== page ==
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Reaching ‘Zero Carbon Britain’ By 2030 Not So Impossible


Environmental activists hold a banner which reads "Zero carbon Britain before we drown" on the banks of the Thames outside of the Houses of Parliament in LondonThe idea of reaching a ‘Zero Carbon Britain‘ by 2030 might sound a bit too optimistic to some, but a new report by the Centre for Alternative Technology (CAT) claims that increasing the use of renewable energy sources, promoting energy efficiency and changing the diet of the UK’s population, will make the goal feasible to reach.

CAT is a leading eco-center in Europe, established in Wales in 1973. Although relatively small, their aims have always been big.

Back in 2007, CAT released a report stating that by 2030 Zero Carbon Britain will be achieved. Much has changed since then, including crash of the global economy, incredible raise in carbon concentrations in the atmosphere, and increase in the number of scientific studies claiming that climate change is becoming irreversible.

Despite all these claims, scientists at CAT are convinced the target is still in reach. They released their third incarnation of Zero Carbon Britain, where they describe a scenario in which the UK has reduced greenhouse gas emissions to net zero. What is more, all this could be achieved relying only on existing technology and introducing small changes to people’s habits.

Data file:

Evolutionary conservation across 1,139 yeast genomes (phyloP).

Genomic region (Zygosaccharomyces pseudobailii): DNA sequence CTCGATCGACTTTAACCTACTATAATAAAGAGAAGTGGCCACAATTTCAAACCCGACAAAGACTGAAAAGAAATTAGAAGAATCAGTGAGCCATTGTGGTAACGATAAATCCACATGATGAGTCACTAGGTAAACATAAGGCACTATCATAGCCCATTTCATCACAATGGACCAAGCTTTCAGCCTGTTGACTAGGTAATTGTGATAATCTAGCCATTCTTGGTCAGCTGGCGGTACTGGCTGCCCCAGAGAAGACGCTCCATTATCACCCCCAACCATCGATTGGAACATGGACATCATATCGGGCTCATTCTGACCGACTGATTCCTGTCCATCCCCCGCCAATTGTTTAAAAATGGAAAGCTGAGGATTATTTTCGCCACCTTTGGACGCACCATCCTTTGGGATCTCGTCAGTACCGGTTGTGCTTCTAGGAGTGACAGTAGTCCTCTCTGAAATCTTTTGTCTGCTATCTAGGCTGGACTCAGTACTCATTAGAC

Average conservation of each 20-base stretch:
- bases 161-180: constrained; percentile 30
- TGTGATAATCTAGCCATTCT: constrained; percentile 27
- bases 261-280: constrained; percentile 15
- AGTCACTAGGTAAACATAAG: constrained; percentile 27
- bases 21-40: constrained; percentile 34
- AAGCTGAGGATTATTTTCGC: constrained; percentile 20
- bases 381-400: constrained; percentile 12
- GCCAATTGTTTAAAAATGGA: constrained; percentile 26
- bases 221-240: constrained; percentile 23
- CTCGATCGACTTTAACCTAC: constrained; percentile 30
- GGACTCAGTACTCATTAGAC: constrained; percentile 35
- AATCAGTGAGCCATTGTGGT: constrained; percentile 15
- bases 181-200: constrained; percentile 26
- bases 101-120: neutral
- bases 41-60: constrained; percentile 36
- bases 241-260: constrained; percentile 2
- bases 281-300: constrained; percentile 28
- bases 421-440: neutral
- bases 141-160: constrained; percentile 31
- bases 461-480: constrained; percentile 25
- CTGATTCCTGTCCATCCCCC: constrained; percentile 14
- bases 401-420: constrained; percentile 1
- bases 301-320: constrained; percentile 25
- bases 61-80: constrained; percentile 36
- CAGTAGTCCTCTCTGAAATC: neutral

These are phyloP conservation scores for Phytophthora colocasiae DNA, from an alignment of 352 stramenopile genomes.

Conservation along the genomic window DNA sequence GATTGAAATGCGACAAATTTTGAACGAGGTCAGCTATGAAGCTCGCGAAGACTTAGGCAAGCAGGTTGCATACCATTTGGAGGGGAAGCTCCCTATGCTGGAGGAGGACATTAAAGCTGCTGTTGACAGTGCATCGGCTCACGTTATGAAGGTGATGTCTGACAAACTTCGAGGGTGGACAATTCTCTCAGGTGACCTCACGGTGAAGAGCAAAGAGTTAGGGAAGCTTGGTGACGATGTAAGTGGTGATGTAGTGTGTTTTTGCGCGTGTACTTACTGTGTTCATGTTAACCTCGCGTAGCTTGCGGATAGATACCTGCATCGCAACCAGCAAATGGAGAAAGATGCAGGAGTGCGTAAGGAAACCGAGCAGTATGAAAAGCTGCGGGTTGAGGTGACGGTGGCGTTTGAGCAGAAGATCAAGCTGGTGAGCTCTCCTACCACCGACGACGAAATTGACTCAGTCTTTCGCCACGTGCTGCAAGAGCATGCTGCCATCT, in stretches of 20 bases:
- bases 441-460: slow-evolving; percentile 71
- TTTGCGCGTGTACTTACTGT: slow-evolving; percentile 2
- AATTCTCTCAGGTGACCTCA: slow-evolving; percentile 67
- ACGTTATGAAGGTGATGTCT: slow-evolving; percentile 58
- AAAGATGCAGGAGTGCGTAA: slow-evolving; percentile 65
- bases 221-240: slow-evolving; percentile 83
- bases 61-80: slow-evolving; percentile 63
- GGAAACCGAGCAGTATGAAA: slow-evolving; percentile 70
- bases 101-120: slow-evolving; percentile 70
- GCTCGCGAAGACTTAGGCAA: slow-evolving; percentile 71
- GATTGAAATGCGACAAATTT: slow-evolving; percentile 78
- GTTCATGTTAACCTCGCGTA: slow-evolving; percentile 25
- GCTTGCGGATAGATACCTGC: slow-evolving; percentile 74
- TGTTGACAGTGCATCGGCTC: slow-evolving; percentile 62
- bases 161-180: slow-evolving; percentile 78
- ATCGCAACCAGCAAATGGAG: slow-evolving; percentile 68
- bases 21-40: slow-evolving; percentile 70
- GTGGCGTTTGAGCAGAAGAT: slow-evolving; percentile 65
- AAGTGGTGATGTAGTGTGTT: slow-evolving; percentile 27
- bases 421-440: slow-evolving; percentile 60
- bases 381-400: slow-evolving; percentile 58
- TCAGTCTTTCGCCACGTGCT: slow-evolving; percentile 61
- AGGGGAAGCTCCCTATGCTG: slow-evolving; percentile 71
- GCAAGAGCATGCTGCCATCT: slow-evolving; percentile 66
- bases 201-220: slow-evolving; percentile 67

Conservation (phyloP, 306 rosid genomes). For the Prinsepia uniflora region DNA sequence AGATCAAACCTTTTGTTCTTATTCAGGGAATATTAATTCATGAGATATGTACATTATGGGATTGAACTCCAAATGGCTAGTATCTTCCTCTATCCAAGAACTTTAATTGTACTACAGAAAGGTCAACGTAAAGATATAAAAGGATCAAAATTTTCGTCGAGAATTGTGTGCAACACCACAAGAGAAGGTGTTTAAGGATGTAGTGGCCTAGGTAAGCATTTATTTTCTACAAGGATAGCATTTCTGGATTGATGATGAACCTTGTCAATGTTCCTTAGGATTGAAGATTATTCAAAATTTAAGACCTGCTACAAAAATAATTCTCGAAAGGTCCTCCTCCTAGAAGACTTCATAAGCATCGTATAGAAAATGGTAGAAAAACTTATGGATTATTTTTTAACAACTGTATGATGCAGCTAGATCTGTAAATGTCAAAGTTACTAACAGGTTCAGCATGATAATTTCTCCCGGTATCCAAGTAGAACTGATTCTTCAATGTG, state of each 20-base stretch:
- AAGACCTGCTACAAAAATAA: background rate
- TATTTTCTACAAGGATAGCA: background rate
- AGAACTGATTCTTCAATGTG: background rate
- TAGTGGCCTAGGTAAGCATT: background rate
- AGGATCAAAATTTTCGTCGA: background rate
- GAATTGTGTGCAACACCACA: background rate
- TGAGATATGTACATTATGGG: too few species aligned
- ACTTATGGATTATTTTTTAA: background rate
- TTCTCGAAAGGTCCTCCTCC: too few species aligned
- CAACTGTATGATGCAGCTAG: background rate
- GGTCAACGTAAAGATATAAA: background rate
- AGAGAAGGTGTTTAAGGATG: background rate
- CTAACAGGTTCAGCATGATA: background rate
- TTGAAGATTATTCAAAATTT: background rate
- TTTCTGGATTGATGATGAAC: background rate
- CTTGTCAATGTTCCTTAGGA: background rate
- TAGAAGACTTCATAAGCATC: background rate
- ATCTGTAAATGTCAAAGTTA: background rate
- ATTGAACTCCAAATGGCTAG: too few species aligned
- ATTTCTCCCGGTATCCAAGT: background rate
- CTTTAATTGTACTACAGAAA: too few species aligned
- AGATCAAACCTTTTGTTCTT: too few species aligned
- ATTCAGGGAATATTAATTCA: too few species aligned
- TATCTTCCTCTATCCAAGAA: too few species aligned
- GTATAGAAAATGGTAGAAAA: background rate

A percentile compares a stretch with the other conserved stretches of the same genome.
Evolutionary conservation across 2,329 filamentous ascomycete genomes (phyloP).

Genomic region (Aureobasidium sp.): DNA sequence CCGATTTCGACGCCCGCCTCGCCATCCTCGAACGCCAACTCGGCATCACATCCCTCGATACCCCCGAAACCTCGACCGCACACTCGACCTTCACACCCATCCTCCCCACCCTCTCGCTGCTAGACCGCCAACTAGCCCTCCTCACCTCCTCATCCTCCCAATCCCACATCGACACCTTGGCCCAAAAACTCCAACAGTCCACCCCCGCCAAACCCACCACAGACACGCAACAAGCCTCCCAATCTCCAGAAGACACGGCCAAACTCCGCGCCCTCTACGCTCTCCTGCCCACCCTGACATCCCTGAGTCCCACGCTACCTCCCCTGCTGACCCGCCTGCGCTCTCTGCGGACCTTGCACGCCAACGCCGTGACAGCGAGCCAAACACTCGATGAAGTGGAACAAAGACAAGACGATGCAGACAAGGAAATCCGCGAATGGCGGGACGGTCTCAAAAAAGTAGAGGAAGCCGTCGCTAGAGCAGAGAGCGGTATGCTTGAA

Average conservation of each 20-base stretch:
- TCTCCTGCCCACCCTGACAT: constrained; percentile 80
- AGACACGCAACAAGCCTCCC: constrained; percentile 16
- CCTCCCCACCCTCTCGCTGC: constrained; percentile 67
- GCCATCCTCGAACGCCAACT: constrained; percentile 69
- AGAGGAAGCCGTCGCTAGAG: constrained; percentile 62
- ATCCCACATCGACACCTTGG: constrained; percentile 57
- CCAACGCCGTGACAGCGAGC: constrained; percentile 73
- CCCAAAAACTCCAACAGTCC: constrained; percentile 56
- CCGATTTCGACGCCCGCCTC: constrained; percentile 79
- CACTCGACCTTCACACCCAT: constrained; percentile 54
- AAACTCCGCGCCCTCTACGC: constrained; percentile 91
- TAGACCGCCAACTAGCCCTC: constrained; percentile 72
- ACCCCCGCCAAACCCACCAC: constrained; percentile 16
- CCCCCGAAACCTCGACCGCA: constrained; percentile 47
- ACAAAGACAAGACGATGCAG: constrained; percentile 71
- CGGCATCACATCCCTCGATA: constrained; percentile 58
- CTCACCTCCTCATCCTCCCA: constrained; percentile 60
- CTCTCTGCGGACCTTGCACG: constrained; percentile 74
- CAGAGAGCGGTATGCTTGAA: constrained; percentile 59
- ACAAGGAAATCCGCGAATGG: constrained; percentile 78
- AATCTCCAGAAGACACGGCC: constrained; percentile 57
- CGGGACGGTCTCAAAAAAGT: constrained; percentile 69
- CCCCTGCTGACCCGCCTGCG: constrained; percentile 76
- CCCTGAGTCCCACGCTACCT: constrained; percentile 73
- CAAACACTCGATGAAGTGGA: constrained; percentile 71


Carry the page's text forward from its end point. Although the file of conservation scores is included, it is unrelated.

The report provides clear guidelines and recommendations to how exactly the Zero Carbon Britain could be made possible.

To start with, the use of wind power and other renewable energy sources must be optimized. Governmental officials and policy makers should ensure that efforts are directed towards promoting energy efficiency, by providing various incentives.

In addition, the report pays special attention to energy produced from biomass. The report suggests that successful management of the fluctuation of renewable energy supply could be achieved using synthetic gas and liquid fuels from sustainably grown crops. To reduce energy demand, the authors also suggest that changes in the way we travel and the transport system as a whole should also be made.

The recommendation, which might not make too many British very happy is the change in dietary habits, moving away from animal products. The idea behind reducing greenhouse gas emissions by eating more vegetables is not new, and it is one to be encouraged the most.

As the authors of the report suggest, this will not only help Britain reach their emission targets, but it will also help in the fight against obesity.

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